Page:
Read more about the Blind Channel Resort...

 

Lifestyle

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At the end of last month, Canadian sailors gathered on the Palma Beach in Palma de Mallorca, Spain ...
In 2019, C-TOW celebrates its 35th anniversary of providing 24/7 “Peace of Mind Boating” for ...
West Vancouver Yacht Club reports that following an independent certification process the Georgia ...
It has been hot in the Abacos this winter. Whoever said this area was cool this time of year must ...
Unfortunately this is not a picture from a boat but was taken on the evening of February 27, 2019 ...
On March 1, Tom Ramshaw of Stoney Lake Yacht Club was honoured with the most prestigious National ...
Vero Beach, aka Velcro Beach, lived up to its reputation again. Our original plan was to be there ...
My husband and I were visiting the Bra d'Or Lake from Newfoundland in our 39 foot Sea Ray ...
After an autumn in Canada, we arrived back in northern Florida at Adamant 1 on January 3rd and with ...
This issue, to kick off 2019, we have an unofficial Photo of the week and this, the unofficial ...

Boat Reviews

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ILCA is seeking new builders to complement its existing network of manufacturers, the International ...
Nelson Gilbert (1854-1921) began building canoes in Brockville in the 1890s, a time when the sport ...
I have heard a lot of talk lately about trends in yacht clubs where senior membership is getting ...
To get you in the mood for cruising the Boat Show then launching in spring, here’s a boat that ...
Quite simply, the styles of boats have changed. Where in past years a buyer might have been looking ...
At the boat shows, the Ranger Tugs’ classic tugboat lines always grab the crowds, with the wives ...
Sometimes a great idea requires an encore, and French yacht builder Jeanneau got that with the ...
Tactical Custom Boats announces the sale to a North American client of a custom Tactical 77’ – Fast ...
Bruce Elliott is an inventor. And when he sold the technology he developed to build utility poles ...
One often asks of a winning achievement or a fabulous design, could it have possibly been done ...

Swift Trawler 47By Andy Adams

You might look at the pictures of the new Beneteau Swift Trawler 47 and think that this is not a “performance boat”, but I think it certainly is, and here is why; it can top out at 30 mph to get you from A to B quickly or to beat the weather in, so it’s pretty fast, but it can also loaf along doing 1,250 rpm making 9.3 mph and at that pace, it travels 2.4 miles on a gallon of fuel. That’s great performance in my books!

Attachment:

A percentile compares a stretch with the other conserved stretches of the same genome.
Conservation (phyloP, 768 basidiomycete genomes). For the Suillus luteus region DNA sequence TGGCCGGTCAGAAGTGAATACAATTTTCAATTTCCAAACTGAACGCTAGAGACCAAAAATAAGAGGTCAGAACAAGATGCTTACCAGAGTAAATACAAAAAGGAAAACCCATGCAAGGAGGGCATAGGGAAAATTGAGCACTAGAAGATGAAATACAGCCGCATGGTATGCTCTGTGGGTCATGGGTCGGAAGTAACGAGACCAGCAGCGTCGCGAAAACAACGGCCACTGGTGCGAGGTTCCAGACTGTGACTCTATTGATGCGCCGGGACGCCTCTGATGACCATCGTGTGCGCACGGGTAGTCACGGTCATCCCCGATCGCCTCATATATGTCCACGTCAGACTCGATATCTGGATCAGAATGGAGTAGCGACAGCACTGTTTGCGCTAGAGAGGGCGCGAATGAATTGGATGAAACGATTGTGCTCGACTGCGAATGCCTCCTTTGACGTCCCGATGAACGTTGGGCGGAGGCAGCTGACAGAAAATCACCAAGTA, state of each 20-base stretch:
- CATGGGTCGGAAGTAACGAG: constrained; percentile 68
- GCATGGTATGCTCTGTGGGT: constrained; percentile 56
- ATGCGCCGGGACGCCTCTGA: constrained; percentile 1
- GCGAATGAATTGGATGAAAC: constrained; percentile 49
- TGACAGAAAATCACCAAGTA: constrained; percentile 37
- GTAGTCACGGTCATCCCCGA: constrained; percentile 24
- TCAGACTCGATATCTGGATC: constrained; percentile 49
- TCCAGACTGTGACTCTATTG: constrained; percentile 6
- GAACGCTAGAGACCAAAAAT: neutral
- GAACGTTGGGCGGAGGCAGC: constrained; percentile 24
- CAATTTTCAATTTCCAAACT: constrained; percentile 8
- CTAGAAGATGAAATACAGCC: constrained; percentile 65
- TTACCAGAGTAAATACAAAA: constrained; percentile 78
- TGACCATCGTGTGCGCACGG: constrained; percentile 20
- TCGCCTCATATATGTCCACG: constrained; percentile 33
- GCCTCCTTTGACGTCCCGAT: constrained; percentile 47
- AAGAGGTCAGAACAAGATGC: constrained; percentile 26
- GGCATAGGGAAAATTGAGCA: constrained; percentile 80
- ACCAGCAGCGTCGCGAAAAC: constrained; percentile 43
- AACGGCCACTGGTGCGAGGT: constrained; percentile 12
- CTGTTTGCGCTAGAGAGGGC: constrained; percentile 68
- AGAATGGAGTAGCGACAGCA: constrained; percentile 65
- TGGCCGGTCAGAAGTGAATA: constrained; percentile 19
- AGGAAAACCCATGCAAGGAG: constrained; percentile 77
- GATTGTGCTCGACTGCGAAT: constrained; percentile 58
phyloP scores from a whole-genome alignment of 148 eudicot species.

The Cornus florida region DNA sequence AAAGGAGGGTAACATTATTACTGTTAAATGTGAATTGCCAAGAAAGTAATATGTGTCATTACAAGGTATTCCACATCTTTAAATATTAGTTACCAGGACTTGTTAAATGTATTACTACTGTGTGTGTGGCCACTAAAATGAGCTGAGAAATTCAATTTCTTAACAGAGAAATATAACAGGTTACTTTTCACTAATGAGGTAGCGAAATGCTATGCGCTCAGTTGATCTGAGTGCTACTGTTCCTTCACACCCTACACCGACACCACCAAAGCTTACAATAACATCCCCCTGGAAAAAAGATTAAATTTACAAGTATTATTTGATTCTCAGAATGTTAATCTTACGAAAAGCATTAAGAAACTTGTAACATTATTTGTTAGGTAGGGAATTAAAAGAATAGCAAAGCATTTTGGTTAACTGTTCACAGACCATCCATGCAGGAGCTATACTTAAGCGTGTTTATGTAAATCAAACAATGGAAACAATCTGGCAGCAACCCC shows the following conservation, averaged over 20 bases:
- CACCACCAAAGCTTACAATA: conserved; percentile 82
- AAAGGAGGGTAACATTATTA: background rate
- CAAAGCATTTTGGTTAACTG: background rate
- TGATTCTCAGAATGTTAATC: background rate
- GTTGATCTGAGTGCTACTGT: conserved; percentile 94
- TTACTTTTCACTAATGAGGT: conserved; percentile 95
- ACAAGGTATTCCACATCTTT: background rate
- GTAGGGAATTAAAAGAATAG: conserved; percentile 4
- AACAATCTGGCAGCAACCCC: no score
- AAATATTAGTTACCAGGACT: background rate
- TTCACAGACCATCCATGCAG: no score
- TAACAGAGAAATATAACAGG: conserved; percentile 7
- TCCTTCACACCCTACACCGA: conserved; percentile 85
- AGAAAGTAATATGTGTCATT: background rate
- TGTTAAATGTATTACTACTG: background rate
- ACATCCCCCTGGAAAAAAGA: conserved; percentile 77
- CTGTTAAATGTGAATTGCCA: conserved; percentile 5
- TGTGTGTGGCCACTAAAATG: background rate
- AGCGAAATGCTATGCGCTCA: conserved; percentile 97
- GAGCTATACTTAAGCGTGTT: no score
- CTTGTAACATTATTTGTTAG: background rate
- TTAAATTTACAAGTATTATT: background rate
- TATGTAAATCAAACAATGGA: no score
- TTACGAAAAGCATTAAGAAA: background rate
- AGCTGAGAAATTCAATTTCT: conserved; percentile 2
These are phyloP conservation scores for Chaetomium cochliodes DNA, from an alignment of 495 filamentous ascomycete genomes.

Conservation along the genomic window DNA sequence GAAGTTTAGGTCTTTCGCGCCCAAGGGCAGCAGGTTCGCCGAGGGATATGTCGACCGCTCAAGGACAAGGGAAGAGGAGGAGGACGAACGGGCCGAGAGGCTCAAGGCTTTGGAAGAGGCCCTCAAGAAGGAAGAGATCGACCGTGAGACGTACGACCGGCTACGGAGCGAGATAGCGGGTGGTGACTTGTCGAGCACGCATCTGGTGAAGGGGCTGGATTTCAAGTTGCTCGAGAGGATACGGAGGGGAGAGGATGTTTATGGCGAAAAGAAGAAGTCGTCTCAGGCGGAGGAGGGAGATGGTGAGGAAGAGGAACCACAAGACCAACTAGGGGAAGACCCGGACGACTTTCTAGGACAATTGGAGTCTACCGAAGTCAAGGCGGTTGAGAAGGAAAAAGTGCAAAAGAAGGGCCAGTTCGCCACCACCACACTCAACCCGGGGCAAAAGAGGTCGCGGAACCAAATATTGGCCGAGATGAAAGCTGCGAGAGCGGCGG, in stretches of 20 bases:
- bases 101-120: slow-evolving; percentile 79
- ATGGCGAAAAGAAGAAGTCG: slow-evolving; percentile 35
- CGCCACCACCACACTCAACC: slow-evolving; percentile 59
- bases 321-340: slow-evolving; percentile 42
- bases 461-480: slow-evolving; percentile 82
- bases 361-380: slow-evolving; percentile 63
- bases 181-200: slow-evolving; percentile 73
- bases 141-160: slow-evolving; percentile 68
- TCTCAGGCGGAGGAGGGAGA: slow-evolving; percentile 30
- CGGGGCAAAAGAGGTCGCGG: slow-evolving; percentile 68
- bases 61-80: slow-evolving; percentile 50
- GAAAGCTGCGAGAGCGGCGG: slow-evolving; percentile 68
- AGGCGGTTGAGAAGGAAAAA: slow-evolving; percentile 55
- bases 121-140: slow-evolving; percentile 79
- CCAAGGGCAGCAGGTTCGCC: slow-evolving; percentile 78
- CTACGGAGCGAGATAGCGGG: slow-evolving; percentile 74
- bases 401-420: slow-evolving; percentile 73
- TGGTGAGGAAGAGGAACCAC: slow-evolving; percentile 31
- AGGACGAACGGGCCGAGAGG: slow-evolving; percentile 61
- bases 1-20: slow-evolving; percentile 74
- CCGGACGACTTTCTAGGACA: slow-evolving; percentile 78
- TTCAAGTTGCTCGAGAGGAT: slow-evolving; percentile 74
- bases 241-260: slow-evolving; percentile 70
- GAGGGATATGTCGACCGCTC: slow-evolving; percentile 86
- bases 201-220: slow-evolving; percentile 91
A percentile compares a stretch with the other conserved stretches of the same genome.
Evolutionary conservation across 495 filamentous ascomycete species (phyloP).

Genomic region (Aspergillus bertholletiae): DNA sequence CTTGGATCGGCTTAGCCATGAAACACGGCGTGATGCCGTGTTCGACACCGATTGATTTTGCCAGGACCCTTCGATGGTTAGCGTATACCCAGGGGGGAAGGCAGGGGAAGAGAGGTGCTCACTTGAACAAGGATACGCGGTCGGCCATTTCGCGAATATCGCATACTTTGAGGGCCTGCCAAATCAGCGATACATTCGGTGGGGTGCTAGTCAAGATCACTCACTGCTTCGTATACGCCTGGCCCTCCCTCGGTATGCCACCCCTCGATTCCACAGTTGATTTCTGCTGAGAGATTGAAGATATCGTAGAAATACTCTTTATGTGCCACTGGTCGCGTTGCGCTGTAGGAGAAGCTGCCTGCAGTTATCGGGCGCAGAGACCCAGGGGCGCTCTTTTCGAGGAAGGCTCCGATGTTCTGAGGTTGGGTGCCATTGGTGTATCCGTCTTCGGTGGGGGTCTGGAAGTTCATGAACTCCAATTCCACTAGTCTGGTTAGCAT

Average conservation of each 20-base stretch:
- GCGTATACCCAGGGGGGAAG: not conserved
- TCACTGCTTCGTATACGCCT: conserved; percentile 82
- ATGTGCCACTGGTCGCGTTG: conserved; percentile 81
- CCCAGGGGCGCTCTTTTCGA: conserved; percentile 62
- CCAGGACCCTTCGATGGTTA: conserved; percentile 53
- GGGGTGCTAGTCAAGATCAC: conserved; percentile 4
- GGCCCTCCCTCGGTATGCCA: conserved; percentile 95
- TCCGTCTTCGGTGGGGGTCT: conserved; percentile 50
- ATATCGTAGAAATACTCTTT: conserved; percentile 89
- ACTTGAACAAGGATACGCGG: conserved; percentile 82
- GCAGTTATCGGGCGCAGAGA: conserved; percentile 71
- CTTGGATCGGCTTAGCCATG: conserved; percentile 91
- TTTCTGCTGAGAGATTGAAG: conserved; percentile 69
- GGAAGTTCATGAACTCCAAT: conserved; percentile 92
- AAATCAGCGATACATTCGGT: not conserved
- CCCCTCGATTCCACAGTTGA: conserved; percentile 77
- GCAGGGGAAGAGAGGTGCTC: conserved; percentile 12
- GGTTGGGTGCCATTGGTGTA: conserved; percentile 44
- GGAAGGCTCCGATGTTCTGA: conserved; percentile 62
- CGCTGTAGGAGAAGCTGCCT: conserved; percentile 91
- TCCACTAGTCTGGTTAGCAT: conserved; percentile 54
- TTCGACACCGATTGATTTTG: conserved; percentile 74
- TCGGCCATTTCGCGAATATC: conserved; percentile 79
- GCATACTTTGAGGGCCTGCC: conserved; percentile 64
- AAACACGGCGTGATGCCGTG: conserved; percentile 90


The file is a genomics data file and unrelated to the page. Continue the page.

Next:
With a light displacement of almost 28,000 lbs, this is a big boat. In fact, it looks and feels more like a small ship than a big boat.

Read more about the Swift Trawler 47......

 

Beneteau Oceanis 46.1By Andy Adams and John Armstrong

Beneteau Oceanis 46.1When Beneteau introduced their new Oceanis 46.1, they were inspired by the fact that their previous Oceanis 45 was one of Beneteau’s best sellers and the new 46.1 had to be a clearly superior boat. The Oceanis range is about space and comfort for cruising while still delivering strong performance.

The yachting world has now recognized the Oceanis 46.1 as being just such a worthy successor. On January 19th, 2019, the Oceanis 46.1 won the highly regarded title of European Yacht of the Year in the “Family Cruiser” category.

Read More about the Oceanis 46.1......

Marine Products

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The Walker Bay Venture 14 claims to be the world’s first luxury Explorer Sport Tender. It is ...
Mercury Marine is pleased to announce the launch of the new MerCruiser V8 6.2L 370hp Jet Ready ...
My history with the Cayenne goes back many years, as I was at the launch of the original vehicle ...
Last month, Mercury Marine has announced the launch of the 400hp Verado outboard engine, the ...
Featuring advanced, intuitive 3D controls, Zipwake Dynamic Trim Control Systems deliver a more ...
Gina de Vere approached me at the Canadian Yachting booth at this year’s Vancouver International ...
A revolutionary “assisted docking” system that provides a glimpse into the future of boating ...
After developing the Figaro Beneteau 3, the first production foiling sailing yacht, Groupe Beneteau ...
You most likely operate your vessel with batteries that are rechargeable. Rechargeable batteries ...
This past decade has been a real up-and-down ride for the companies who make boating equipment. ...